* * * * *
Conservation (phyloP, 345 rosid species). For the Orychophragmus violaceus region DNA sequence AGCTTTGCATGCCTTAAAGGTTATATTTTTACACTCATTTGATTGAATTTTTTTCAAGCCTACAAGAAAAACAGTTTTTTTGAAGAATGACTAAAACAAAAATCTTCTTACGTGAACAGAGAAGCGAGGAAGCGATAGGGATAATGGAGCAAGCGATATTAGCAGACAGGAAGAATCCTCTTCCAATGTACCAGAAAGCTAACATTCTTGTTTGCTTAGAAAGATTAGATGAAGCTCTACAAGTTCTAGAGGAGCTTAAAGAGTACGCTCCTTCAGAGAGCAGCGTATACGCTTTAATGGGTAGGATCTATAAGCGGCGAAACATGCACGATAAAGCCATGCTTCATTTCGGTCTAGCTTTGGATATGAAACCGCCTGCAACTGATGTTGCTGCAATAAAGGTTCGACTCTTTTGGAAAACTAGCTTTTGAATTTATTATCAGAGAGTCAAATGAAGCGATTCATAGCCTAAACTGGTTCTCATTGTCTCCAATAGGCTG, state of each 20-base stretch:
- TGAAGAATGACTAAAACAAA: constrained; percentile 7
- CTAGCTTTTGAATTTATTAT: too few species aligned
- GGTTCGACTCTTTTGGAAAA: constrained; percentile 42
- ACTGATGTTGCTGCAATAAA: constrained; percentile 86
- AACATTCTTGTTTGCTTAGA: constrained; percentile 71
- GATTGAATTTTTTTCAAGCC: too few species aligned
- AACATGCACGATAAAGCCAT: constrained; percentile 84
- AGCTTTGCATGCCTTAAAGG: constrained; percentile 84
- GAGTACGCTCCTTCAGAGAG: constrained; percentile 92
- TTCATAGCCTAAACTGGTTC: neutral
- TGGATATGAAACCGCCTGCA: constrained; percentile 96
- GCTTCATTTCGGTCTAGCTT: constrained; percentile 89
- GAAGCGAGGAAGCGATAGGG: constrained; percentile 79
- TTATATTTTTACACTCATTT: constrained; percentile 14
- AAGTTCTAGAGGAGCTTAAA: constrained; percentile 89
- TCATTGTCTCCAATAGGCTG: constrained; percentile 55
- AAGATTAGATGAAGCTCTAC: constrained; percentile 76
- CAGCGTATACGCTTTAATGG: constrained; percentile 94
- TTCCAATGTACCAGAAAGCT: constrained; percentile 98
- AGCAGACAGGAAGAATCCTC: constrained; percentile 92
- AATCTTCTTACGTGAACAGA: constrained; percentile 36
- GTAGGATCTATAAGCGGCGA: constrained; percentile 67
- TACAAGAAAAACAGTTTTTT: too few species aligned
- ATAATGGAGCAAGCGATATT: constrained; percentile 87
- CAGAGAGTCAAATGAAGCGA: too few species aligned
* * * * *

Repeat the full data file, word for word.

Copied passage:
Conservation (phyloP, 345 rosid species). For the Orychophragmus violaceus region DNA sequence AGCTTTGCATGCCTTAAAGGTTATATTTTTACACTCATTTGATTGAATTTTTTTCAAGCCTACAAGAAAAACAGTTTTTTTGAAGAATGACTAAAACAAAAATCTTCTTACGTGAACAGAGAAGCGAGGAAGCGATAGGGATAATGGAGCAAGCGATATTAGCAGACAGGAAGAATCCTCTTCCAATGTACCAGAAAGCTAACATTCTTGTTTGCTTAGAAAGATTAGATGAAGCTCTACAAGTTCTAGAGGAGCTTAAAGAGTACGCTCCTTCAGAGAGCAGCGTATACGCTTTAATGGGTAGGATCTATAAGCGGCGAAACATGCACGATAAAGCCATGCTTCATTTCGGTCTAGCTTTGGATATGAAACCGCCTGCAACTGATGTTGCTGCAATAAAGGTTCGACTCTTTTGGAAAACTAGCTTTTGAATTTATTATCAGAGAGTCAAATGAAGCGATTCATAGCCTAAACTGGTTCTCATTGTCTCCAATAGGCTG, state of each 20-base stretch:
- TGAAGAATGACTAAAACAAA: constrained; percentile 7
- CTAGCTTTTGAATTTATTAT: too few species aligned
- GGTTCGACTCTTTTGGAAAA: constrained; percentile 42
- ACTGATGTTGCTGCAATAAA: constrained; percentile 86
- AACATTCTTGTTTGCTTAGA: constrained; percentile 71
- GATTGAATTTTTTTCAAGCC: too few species aligned
- AACATGCACGATAAAGCCAT: constrained; percentile 84
- AGCTTTGCATGCCTTAAAGG: constrained; percentile 84
- GAGTACGCTCCTTCAGAGAG: constrained; percentile 92
- TTCATAGCCTAAACTGGTTC: neutral
- TGGATATGAAACCGCCTGCA: constrained; percentile 96
- GCTTCATTTCGGTCTAGCTT: constrained; percentile 89
- GAAGCGAGGAAGCGATAGGG: constrained; percentile 79
- TTATATTTTTACACTCATTT: constrained; percentile 14
- AAGTTCTAGAGGAGCTTAAA: constrained; percentile 89
- TCATTGTCTCCAATAGGCTG: constrained; percentile 55
- AAGATTAGATGAAGCTCTAC: constrained; percentile 76
- CAGCGTATACGCTTTAATGG: constrained; percentile 94
- TTCCAATGTACCAGAAAGCT: constrained; percentile 98
- AGCAGACAGGAAGAATCCTC: constrained; percentile 92
- AATCTTCTTACGTGAACAGA: constrained; percentile 36
- GTAGGATCTATAAGCGGCGA: constrained; percentile 67
- TACAAGAAAAACAGTTTTTT: too few species aligned
- ATAATGGAGCAAGCGATATT: constrained; percentile 87
- CAGAGAGTCAAATGAAGCGA: too few species aligned